Borrowing words? Or stealing?

January 7, 2014 in Mark, Bible, Bible translation, Language

Earlier this week I came across an article about how 300 Bibles in the Bahasa Malaysia language were seized for using words that originated from the Arabic language, including the word for God. This seems to be the latest in an ongoing controversy in Malaysia about whether Christians speaking Malaysian languages should be allowed to use words that historically came from Arabic in their translations of the Bible in those languages.

From a sociolinguistic point of view, a language borrowing “loan words” from another language is something that happens all the time. Of course, “loan words” is something of a misnomer, as the new words become as much part of the language as any other words, and will never be returned! English has borrowed words from a whole range of languages – French, German and Greek to name just a few.

Whenever a new concept occurs in a language, there is a need to name it, and the new name is almost never random. People generally make up the new name, either by modifying existing words in the language (hence we now talk about a “selfie”), or by using the word that was already used by speakers of another language for that concept (e.g. “pizza”). Sometimes the name is borrowed from a similar concept in another language, but the meaning changed, for example the English word “safari”, meaning a trip to see wild animals, comes from the Swahili word meaning “a journey”. The word then becomes a legitimate part of the language – a Swahili speaker can’t tell an English speaker that they are using the word “safari” wrongly just because its meaning in English is different from its meaning in Swahili. Read the rest of this entry →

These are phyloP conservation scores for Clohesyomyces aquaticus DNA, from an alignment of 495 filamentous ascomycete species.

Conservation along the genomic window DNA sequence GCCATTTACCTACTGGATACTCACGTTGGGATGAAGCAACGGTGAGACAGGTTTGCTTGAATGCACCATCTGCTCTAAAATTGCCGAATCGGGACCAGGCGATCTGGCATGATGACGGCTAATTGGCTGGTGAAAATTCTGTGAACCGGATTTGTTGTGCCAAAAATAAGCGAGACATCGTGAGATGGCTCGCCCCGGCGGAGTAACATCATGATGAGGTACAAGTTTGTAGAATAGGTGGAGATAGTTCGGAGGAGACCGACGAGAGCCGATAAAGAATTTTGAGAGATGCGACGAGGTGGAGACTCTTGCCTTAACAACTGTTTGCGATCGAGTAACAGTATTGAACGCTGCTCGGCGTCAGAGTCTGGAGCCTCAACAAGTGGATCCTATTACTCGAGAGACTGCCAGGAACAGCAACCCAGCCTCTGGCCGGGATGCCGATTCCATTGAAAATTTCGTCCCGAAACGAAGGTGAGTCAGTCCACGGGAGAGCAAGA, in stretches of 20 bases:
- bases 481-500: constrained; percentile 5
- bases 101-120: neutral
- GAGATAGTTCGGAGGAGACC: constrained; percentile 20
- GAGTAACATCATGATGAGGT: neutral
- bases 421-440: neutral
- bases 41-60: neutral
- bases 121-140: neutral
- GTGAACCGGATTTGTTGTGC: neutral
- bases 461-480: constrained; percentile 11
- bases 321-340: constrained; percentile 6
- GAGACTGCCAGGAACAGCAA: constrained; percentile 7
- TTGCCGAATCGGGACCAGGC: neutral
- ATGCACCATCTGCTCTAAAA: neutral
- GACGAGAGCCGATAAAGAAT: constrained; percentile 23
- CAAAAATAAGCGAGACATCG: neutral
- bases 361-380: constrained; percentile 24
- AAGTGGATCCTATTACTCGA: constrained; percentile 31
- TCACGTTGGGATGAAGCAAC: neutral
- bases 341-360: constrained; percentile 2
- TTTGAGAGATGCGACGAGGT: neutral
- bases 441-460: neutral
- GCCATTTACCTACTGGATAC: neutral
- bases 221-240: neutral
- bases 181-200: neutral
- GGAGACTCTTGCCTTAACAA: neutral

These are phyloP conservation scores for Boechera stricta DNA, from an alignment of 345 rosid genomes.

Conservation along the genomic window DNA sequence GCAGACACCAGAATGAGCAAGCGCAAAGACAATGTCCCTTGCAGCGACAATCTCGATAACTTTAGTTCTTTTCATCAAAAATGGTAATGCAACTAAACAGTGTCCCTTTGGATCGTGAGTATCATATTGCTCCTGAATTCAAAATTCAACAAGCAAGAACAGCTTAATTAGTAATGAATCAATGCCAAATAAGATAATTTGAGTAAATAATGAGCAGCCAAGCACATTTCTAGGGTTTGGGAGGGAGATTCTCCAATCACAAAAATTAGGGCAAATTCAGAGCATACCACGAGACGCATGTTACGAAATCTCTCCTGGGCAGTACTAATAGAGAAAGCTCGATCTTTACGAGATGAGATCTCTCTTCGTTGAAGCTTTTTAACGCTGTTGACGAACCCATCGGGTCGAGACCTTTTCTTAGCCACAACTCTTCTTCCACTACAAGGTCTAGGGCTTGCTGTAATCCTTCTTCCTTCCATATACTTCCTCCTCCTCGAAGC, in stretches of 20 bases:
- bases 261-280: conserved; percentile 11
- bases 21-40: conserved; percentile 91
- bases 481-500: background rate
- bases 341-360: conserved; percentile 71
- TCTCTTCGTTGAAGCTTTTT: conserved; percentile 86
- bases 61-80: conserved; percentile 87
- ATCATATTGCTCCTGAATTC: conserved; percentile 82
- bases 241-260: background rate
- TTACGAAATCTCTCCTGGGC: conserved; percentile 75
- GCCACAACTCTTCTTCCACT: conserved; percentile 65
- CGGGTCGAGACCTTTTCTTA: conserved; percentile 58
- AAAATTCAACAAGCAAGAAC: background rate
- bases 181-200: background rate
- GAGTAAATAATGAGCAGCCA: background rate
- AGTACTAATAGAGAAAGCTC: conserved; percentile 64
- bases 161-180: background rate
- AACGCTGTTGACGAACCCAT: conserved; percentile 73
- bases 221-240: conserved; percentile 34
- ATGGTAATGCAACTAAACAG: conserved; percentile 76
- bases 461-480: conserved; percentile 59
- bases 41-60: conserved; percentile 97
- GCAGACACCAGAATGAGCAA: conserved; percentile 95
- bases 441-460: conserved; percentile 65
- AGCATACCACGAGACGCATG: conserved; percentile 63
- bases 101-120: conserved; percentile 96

Update on the Nyiha translation project, 6 years on…

December 21, 2010 in Prayer, Wycliffe, Africa, Bible translation, Language, Mission, Tanzania

Those of you who have been following our progress for a while may remember that back in 2004 (before Laura and I had even met…) I was involved in a sociolinguistic survey of the Nyiha and Nyika peoples of southwest Tanzania and northern Zambia and Malawi. My diary of the survey trip, which I look back at with some embarrassment from time to time, is in the archives

Several years later, after lots of reviewing by different people, the sociolinguistic report has been published on the SIL International website, along with reports from the Fipa and Sichela language surveys. (Again you can see my diary and some photos from our Fipa and Sichela research trips).